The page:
Unreleased Footage Shows Tupac Speaking Incredibly Powerfully About Income Inequality (Video)
MTV News has released never before seen footage of Tupac from 1992, speaking about income equality. Shakur, the son of two Black Panthers, often incorporated strong political messages in his music and everyday discourse, and often his words carried themes of uplift and revolution.
In the MTV clip, after citing Donald Trump as an example of a wealthy person to whom people aspire, Tupac makes several powerful statements about wealth redistribution and reigning in greed. “It’s too much money here. Nobody should be hitting lotto for $36 million, and we got people starving in the streets. That is not idealistic. That’s just real,” he says. “There’s no way that these people should have planes and there are people who don’t have houses,” he continues.
Rather than advocating socialism, Shakur is more deeply passionate about what he sees as a moral responsibility for those with more resources to be charitable with the less fortunate. “Even if you earned it, you still owe. Look at me. I don’t have that mega money, but I feel guilty walking by somebody. I gotta give them some mail. If I know I’ve got $3,000 in my pocket, I feel like it’s wrong to give that person a quarter, or a dollar. It’s wrong. Only you know what you got in your pocket. No matter what they do. If they take it and drink it, they take it and drink it, but you got [money]” he asserts.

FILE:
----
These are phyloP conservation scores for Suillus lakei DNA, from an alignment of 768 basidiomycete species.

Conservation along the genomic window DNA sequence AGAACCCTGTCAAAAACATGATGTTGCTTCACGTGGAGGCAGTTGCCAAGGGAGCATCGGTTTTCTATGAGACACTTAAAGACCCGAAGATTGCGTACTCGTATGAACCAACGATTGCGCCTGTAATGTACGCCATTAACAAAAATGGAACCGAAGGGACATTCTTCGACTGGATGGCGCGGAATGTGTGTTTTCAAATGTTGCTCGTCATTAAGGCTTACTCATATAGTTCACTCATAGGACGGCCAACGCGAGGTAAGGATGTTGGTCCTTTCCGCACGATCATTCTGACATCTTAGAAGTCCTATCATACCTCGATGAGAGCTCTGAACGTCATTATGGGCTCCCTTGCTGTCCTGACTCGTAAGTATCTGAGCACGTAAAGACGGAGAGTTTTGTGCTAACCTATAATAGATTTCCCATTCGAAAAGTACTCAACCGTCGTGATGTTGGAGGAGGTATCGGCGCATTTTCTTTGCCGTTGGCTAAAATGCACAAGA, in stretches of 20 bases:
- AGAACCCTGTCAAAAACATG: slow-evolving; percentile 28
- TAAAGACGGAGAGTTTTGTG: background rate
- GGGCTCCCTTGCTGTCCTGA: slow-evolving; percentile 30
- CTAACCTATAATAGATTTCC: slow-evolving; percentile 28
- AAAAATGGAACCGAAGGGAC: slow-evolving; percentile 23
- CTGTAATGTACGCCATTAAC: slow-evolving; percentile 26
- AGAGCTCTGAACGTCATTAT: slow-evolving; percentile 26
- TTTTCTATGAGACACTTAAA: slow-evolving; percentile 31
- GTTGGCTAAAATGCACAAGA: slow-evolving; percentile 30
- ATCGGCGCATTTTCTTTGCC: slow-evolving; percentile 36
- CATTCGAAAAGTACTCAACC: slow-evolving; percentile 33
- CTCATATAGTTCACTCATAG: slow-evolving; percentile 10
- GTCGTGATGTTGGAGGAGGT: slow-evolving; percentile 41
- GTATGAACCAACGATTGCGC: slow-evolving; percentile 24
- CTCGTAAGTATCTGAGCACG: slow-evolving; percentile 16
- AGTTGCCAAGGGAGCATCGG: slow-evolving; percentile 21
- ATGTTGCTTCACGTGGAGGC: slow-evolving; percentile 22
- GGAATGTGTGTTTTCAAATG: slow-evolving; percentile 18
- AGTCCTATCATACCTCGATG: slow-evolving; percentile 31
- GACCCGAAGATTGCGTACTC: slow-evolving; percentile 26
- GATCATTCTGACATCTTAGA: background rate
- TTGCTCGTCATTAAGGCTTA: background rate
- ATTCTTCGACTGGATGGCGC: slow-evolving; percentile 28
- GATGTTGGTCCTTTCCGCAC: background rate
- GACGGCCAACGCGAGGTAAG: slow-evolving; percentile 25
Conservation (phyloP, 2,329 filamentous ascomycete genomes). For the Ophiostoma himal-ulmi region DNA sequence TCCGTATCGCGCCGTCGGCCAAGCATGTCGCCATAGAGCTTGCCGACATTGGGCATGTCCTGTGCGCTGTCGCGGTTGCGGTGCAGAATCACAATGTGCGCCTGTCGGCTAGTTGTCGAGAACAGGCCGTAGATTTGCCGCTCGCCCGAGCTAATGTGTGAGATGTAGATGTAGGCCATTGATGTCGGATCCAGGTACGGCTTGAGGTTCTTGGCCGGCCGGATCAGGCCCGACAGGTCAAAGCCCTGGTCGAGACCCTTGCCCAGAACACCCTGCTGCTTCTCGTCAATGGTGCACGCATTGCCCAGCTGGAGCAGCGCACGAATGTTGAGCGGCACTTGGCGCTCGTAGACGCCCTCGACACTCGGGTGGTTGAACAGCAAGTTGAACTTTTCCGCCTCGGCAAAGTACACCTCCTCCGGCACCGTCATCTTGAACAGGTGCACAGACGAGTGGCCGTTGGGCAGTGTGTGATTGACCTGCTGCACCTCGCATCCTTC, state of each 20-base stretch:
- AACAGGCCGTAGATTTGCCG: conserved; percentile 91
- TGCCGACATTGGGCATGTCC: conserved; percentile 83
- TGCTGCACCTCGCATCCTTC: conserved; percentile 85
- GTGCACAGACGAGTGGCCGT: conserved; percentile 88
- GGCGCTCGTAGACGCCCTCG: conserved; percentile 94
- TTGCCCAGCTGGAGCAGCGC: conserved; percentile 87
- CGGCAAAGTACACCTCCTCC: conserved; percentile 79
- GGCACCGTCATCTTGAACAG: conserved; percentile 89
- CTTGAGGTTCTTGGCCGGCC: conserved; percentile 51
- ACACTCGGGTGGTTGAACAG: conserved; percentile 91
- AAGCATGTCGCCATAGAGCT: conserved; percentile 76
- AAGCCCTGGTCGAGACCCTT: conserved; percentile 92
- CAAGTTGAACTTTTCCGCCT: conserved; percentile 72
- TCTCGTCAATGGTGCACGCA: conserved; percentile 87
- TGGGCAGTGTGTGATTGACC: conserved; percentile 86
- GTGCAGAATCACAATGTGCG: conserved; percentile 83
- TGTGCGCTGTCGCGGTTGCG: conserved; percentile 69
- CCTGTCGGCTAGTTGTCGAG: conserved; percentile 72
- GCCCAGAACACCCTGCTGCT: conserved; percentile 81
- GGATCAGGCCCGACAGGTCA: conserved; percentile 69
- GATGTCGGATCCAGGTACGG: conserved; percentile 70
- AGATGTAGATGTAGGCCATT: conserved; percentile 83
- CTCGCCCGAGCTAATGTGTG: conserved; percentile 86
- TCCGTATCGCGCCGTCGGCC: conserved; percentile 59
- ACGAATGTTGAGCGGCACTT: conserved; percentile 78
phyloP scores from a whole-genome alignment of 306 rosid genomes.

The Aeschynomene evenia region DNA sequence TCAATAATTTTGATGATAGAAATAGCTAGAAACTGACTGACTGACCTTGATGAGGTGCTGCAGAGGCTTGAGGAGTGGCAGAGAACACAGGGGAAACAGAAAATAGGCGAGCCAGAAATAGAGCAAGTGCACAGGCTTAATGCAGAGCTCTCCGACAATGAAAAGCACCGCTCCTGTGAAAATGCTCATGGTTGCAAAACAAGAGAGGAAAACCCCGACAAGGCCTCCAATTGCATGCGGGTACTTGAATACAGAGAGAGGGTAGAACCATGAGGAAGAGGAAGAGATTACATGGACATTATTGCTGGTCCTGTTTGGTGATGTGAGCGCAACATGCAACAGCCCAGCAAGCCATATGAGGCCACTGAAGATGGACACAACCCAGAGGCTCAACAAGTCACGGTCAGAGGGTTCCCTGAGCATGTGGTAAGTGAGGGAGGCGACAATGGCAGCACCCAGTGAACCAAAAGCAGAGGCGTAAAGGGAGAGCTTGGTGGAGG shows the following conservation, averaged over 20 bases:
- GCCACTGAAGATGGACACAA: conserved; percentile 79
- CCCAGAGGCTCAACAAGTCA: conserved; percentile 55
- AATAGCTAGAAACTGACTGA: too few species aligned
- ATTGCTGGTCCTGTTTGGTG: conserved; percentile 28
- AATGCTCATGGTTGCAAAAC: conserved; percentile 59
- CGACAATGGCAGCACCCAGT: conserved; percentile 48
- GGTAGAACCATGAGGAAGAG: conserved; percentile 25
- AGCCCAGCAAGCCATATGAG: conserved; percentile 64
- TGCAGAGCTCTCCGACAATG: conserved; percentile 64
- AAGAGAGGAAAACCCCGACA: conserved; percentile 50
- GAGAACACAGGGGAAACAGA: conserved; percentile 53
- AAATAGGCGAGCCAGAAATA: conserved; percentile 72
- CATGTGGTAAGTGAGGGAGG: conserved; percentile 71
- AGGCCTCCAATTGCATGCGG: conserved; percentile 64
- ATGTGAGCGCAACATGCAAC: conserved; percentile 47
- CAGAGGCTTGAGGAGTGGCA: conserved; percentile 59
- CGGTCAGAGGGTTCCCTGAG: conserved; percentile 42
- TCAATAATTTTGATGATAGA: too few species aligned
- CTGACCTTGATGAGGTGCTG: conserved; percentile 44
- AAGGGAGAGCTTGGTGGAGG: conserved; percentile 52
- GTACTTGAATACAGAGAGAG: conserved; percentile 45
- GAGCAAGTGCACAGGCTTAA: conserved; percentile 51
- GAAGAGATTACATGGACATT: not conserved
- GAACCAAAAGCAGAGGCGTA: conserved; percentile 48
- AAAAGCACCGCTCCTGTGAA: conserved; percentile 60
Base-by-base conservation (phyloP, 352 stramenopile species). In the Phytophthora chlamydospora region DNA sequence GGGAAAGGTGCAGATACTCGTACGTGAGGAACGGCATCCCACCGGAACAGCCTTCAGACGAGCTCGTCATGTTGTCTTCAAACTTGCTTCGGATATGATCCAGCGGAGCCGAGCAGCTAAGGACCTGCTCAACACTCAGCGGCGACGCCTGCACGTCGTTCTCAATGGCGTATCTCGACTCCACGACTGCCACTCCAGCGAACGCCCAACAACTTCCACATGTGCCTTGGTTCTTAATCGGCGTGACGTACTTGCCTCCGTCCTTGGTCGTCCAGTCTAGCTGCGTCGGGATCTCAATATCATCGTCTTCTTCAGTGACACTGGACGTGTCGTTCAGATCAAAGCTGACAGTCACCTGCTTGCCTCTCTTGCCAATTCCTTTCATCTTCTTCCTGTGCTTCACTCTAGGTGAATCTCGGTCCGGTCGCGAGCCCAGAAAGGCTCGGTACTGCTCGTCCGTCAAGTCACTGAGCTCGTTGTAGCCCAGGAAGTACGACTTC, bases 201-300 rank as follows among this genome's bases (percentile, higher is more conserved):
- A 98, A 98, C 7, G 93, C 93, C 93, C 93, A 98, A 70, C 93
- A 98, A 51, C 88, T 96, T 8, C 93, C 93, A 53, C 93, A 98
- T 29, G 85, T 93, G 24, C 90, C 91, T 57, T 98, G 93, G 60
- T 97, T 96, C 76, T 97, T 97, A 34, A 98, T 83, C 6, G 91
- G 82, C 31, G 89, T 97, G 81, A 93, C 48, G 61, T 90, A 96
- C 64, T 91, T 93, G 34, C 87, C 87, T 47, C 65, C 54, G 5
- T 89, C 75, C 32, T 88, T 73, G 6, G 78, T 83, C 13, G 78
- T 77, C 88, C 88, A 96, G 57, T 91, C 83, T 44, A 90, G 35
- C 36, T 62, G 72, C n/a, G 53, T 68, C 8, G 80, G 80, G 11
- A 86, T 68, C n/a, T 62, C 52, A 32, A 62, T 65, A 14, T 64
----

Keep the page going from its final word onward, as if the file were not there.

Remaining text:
In a particularly passionate moment, Tupac questions how society celebrates the wealthy, saying “These are the type of people that get humanitarian awards. Millionaires. How can they be humanitarians by the fact that they’re millionaires, and it’s so many poor people, shows how unhumane they are.” Driving home the point, he emphatically states “I know you got $40 billion but, can you just keep it to one house?? You only need one house. And, if you only got 2 kids, can you just keep it to 2 rooms? I mean, why have 52 rooms and you know there’s somebody with no rooms?? It just don’t make sense to me.”
As America is in the throngs of making billionaire Donald Trump a nominee for president, and the gap between the world’s most wealthy and the rest of the population only widens, could Tupac’s words be any more relevant today?